Your Guide To Choosing The Best Sippy Cup For Your Toddler
How do you choose the right sippy cup for your little one, once she is ready to be weaned? Here is a comprehensive guide on what exactly you should watch out for and where you can get the best one!
Once your child is six months old and ready to be weaned, you may start teaching her how to transition from bottle (or breast) to drinking from a sippy cup.
But with so many different kinds of sippy cups to choose from in the market, how do you know which one is the best for your little one?
We give you a comprehensive breakdown of what features you should take into consideration when buying your tot’s very first sippy cup, where exactly you can get it from and what are the safety concerns to watch out for.
Not everything is made of plastic nowadays and it’s possible to find a sippy cup for your toddler that is made of other materials — sometimes even a combination of different materials.
There are three main types available in Singapore, which are:
Pros: Lightweight and easier for your toddler to handle, fairly inexpensive, easily available in Singapore.
Cons: Some plastics which are not BPA-free can potentially leak chemicals into your child’s drink, and a plastic sippy cup is not so durable.
Pros: Stainless steel is eco-friendly, easy to clean and very durable.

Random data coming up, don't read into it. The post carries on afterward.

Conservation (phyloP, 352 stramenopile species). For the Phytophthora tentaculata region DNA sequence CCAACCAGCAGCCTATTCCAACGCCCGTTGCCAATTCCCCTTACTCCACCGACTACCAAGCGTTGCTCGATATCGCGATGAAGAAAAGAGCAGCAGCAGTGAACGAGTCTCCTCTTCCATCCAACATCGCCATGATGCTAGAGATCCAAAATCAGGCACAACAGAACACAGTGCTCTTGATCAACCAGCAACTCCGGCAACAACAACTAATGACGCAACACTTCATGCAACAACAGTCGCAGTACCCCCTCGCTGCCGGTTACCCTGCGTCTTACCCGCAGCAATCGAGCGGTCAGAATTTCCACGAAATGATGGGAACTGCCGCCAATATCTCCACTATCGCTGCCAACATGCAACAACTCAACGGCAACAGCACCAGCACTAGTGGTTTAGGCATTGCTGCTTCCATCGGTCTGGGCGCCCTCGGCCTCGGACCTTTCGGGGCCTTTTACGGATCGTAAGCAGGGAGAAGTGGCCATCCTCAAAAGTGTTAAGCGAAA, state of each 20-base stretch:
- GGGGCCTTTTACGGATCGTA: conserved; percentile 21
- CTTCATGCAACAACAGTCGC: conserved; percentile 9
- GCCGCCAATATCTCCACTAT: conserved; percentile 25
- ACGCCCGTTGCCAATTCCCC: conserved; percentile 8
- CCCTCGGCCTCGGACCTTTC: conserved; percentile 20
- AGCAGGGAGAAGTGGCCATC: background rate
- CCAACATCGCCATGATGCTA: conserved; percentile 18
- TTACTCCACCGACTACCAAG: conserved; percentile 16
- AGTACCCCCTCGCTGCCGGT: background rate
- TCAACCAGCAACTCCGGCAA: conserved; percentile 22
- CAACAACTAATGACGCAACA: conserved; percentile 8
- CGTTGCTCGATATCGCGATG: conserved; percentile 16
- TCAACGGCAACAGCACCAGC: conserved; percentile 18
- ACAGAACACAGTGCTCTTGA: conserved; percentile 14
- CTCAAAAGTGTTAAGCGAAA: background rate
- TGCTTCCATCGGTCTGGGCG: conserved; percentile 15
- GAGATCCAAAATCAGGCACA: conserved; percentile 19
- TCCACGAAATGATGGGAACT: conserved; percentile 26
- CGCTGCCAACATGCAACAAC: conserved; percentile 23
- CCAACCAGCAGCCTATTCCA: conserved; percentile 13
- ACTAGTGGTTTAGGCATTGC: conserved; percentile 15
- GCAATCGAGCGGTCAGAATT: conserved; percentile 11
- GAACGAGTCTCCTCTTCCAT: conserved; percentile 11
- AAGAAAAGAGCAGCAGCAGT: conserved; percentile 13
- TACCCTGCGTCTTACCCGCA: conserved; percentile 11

Cons: It might be a little heavy for your little one to handle on his own and costs a bit more than plastic sippy cups.
We recommend: Kid Basix Safe Sippy 2 ($29.90) from Baby Online, Innobaby Sippin’ Smart Straw Stainless Cup ($29.90) from Motherswork, Nuby No-Spill Click-It Stainless Steel Insulated Soft Sipper ($35.91) from Agape Babies.
Pros: Glass is a recyclable material which makes this an eco-friendly option for green parents out there, and it is also the easiest to keep clean.
Cons: It can easily break and shatter if your little one accidentally drops it, it’s also a bit heavier than a plastic sippy cup, the price tag is more on the higher end and it’s hard to find in Singapore.
We recommend: Green Sprouts Glass Sip N Straw Cup ($32.90) from Motherswork.
Sippy cups come in various shapes, forms and sizes, so which is the right type for your child?
Pros: Can fit more liquid inside so there will be fewer refills to make, and may fit in some cup holders (such as in the car, at the cinema, in some highchair trays, etc).
Cons: If filled full it may be too heavy for your tot to handle, taller sippy cups are usually made of plastic, and they might be a little bulky.
Pros: The wider bottom is easier for your tot to set down, it is easier for little ones to handle on their own, and it takes up little space in your diaper bag when you go out.
Cons: Holds lesser liquid so heavier drinkers may require many top-ups, and does not properly fit in most cup holders.
What else should you look out for when choosing a sippy cup for your tot? Go to the next page to find out!
Not all sippy cups have the same features and you’ll have to carefully consider what you think your tot needs according to her age and development:
Pros: Easier for your tot to handle on her own.